Update 2022-02-14: It now turns out that it's not a Falcon 9 upper stage, it's a Chang'e 5-T1 booster ( 2014-065B).
The misidentification came from the coincidence that the tracked object passed by the moon a few days after the DSCOVR launch and thus was circumstantially assumed to be the DSCOVR second stage.
This is (almost) entirely based on Bill Gray's fantastic webpage covering this event (he is the only reason that this is an event). I have very little to add so I apologize if this is 'link-only-eqsue'
Bill Gray has been doing the tracking of 2015-007B (40391). There are TLE's, but there was a 5 year gap in data and the most recent TLE is from Sept-2021 (mean elements, use with caution):
Bill Gray provides pseudo TLEs:
Can you provide TLEs for it?
Unfortunately, no. The orbit goes well past the moon and has an
eccentricity of about 0.89. The 'usual' SGP4/SDP4 model for two-line
elements (TLEs) fails in such cases. I have posted "TLEs" for this
object; I use these to generate ephemerides and to identify the object
from observations... and they work with my code and (probably) nobody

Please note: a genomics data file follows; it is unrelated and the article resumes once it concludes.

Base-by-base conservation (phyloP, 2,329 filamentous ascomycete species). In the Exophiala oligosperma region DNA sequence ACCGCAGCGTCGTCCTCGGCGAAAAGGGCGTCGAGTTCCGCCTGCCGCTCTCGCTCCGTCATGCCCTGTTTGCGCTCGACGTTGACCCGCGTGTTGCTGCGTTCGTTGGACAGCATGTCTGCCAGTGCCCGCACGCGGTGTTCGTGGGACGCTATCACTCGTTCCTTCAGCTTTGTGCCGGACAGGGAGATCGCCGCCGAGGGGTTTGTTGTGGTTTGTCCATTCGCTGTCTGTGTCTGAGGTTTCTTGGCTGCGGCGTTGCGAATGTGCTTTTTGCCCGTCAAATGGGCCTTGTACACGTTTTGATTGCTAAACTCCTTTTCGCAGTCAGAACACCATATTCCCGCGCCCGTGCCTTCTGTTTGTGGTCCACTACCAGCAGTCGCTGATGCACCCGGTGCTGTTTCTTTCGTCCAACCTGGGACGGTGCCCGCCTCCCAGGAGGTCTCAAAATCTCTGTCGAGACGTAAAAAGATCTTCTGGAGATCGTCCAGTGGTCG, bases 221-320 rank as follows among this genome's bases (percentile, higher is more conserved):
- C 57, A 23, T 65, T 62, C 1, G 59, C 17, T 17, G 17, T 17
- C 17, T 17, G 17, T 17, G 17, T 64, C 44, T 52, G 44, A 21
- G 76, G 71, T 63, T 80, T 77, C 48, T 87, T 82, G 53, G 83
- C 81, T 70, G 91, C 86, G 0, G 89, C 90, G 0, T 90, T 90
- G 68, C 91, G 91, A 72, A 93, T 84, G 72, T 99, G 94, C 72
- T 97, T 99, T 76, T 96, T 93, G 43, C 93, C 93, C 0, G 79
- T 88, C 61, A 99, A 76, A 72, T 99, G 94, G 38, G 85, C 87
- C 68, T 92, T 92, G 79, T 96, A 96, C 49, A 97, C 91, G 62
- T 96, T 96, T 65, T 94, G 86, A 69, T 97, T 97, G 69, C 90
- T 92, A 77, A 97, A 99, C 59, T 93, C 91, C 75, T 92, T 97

As Bill Gray puts it his involvement is:
My "day work" is for the asteroid hunting community. The big surveys (Catalina Sky
Survey, ATLAS, Pan-STARRS, and ZTF) observe on most clear, moonless
nights, imaging the sky for slowly moving objects. [...] But there are about a dozen
"high-flying" objects that can move slowly enough to look like a rock,
at least briefly.
For about fifteen or twenty years now, I've taken these observations
and computed orbits. Then, when the surveys find such objects, they
can fairly quickly say "never mind; it's not a rock; it's just another
nuisance artificial object", and go back to looking for actual rocks.
If it wasn't for that, these objects would go untracked. Objects in
lower orbits are very carefully tracked, [...] High-altitude payloads are carefully tracked; these are all scientific missions, and you need to know where
they're going. For example, NASA can tell you where the James Webb
Space Telescope is quite precisely, but they lost interest in its
booster once it separated from JWST. (I did not; the JWST booster is
being tracked as it goes into orbit around the sun and its orbit
Generally speaking, high-altitude junk goes ignored. (Except, it
appears, by me.)
A detailed rundown of the tracking timeline since 2015 is given on the website. Essentially, (professional?) telescopes reported observations for a provisional "WE0913A" near Earth object. Bill Gray used these observations (and subsequent ones) to refine the object's orbit and "back-predict" it to a lunar flyby in 2015 that matches the one the DSCOVR spacecraft (and thus rocket body) did. He has tracked it ever since.
Recent observations were specifically targeted (professional or amateur: I've no grounds to judge):
Bill Gray uses these observations with his custom software find_orb (on Github) to propagate the object's orbit and thus found the lunar impact date, time, and position.
The propagator appears to use a Runge-Kutta-Fehlberg 7(8) integrator.